Learn what the average profit margin is for companies in the banking sector, along with other evaluation metrics often used ... Read Answer >>
  4. What's the difference between investment banks and commercial banks?

    Understand the principal differences between investment banks and commercial banks, and the areas of banking services that ... Read Answer >>
  5. How does investment banking differ from commercial banking?

    Discover how investment banking differs from commercial banking, the responsibilities of each and how the two can be combined ... Read Answer >>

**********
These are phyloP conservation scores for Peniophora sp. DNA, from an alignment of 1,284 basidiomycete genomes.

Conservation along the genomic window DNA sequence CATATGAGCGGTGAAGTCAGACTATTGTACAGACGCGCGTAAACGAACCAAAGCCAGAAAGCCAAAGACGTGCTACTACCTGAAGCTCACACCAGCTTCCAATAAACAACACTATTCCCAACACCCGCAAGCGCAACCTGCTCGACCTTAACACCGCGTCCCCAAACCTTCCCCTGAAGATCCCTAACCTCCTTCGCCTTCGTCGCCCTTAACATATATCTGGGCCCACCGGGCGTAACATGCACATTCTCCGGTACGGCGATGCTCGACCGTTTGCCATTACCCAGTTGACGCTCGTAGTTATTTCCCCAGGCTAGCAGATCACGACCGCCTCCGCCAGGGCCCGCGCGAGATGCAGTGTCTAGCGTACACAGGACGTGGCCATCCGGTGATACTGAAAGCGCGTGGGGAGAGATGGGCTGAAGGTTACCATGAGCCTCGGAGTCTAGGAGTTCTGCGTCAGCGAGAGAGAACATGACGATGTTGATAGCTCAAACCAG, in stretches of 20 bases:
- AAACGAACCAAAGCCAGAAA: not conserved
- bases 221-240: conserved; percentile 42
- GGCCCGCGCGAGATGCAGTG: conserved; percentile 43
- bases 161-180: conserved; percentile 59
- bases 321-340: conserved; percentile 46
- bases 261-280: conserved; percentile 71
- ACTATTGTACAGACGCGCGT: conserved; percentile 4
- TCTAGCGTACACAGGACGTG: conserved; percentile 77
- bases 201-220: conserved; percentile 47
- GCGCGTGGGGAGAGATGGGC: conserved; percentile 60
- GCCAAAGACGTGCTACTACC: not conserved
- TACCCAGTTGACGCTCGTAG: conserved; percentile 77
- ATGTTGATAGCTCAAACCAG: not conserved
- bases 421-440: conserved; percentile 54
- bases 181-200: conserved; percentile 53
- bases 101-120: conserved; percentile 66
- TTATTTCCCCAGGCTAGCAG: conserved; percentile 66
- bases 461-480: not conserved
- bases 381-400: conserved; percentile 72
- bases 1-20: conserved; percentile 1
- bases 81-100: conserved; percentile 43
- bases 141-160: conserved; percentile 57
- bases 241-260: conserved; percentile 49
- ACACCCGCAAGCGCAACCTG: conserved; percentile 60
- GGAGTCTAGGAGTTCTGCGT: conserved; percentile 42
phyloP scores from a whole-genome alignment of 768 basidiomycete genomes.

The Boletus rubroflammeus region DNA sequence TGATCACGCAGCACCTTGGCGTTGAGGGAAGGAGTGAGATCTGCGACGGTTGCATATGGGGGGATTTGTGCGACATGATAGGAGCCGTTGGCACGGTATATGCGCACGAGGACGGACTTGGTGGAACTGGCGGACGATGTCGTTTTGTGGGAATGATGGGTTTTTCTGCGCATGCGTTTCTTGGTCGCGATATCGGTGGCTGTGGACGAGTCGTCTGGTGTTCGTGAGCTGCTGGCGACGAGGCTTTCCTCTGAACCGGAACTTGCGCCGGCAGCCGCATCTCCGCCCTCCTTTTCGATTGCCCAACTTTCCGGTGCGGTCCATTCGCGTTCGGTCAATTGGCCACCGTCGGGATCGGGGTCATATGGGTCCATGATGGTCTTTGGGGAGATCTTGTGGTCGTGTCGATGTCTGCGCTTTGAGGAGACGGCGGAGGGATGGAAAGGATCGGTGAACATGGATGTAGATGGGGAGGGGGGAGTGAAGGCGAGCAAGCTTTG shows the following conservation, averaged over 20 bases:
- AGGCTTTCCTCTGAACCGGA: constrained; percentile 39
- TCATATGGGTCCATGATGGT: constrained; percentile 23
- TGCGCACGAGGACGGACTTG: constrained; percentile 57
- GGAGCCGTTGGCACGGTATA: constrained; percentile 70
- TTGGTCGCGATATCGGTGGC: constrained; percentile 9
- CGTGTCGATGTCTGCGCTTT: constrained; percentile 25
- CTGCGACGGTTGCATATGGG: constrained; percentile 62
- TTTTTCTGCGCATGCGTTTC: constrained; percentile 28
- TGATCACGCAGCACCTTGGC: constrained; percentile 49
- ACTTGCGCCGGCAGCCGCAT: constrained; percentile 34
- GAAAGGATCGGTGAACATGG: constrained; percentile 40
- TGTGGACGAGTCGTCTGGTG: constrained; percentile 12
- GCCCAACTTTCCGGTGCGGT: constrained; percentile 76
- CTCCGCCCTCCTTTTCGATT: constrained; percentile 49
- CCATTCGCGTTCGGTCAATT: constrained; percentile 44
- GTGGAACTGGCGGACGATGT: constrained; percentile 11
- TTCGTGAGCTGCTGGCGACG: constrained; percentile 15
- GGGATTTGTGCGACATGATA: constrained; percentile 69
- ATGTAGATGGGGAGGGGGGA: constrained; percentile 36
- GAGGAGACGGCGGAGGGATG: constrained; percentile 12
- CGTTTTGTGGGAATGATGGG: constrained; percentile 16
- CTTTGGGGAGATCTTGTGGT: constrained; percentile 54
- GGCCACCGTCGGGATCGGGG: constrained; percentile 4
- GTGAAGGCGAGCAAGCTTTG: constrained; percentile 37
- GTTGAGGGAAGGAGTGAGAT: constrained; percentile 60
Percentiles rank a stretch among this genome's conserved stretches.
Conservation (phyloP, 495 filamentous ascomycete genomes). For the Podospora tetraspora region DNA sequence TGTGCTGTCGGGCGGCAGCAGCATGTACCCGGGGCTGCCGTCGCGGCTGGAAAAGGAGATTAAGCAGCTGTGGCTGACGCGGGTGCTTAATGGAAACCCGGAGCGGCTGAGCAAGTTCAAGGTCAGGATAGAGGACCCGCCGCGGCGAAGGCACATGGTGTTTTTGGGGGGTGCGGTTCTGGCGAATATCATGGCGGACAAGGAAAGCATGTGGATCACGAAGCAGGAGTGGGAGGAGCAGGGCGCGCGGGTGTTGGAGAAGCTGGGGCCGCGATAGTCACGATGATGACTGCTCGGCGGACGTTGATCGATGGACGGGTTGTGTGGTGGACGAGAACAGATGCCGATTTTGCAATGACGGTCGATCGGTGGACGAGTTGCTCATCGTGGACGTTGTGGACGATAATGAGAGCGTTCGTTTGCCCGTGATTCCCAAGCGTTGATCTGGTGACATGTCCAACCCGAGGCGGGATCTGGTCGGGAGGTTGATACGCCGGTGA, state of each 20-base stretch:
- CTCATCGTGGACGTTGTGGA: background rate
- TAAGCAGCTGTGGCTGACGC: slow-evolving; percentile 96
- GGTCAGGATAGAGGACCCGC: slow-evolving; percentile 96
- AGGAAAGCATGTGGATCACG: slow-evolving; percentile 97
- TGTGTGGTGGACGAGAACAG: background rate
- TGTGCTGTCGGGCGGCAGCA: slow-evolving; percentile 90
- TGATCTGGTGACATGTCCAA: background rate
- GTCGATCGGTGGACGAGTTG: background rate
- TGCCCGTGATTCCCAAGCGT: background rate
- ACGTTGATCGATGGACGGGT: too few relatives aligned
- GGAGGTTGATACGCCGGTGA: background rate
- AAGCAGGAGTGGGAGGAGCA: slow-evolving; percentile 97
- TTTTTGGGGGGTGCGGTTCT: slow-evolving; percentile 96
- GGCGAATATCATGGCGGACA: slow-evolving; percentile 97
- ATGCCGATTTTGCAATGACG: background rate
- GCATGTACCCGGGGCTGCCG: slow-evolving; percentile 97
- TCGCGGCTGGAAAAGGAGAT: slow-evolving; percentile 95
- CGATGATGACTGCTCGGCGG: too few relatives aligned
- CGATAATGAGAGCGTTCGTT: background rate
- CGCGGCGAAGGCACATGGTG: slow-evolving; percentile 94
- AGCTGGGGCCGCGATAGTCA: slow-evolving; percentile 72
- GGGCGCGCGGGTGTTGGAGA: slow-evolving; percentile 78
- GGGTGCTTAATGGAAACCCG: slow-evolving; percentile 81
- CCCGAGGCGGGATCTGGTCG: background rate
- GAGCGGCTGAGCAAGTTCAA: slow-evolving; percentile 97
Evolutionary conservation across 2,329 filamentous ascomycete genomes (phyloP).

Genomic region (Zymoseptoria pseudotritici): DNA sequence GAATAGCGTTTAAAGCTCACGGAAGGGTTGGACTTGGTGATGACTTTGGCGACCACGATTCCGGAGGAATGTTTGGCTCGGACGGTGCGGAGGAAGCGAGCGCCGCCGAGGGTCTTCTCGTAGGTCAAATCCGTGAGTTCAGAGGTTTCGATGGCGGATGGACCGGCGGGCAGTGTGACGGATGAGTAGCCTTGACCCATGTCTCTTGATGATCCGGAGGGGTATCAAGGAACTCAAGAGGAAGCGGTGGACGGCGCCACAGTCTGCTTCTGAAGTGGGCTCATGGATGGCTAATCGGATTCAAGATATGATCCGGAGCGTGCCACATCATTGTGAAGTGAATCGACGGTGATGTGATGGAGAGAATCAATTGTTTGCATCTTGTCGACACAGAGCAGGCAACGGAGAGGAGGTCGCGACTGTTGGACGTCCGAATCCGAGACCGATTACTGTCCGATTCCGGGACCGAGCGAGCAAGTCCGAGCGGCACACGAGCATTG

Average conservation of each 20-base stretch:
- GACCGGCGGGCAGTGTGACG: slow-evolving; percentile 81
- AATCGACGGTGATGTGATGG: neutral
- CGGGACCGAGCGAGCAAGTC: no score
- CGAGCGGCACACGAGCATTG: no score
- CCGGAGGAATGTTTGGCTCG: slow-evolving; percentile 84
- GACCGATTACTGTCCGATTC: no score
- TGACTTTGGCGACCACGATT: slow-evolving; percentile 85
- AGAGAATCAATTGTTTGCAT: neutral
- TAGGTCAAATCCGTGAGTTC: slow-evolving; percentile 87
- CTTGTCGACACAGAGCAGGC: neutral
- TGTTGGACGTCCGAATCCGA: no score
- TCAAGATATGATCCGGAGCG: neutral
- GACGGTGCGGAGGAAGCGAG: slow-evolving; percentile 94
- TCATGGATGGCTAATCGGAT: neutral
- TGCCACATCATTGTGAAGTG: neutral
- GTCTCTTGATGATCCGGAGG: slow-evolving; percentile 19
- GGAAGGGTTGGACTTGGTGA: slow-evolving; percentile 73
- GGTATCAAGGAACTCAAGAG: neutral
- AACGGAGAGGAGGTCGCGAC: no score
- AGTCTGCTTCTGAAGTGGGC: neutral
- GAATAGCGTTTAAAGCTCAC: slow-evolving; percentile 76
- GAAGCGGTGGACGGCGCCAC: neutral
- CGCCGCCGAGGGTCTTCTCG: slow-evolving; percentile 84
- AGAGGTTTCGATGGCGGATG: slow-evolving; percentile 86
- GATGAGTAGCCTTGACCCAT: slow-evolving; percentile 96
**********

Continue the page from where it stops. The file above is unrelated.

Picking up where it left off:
Hot Definitions
  1. Five Cs Of Credit

    A method used by lenders to determine the credit worthiness of potential borrowers. The system weighs five characteristics ...
  2. Straddle

    An options strategy in which the investor holds a position in both a call and put with the same strike price and expiration ...
  3. Trickle-Down Theory

    An economic idea which states that decreasing marginal and capital gains tax rates - especially for corporations, investors ...
  4. North American Free Trade Agreement - NAFTA

    A regulation implemented on Jan. 1, 1994, that eventually eliminated tariffs to encourage economic activity between the United ...
  5. Agency Theory

    A supposition that explains the relationship between principals and agents in business. Agency theory is concerned with resolving ...
  6. Treasury Bill - T-Bill

    A short-term debt obligation backed by the U.S. government with a maturity of less than one year. T-bills are sold in denominations ...
Trading Center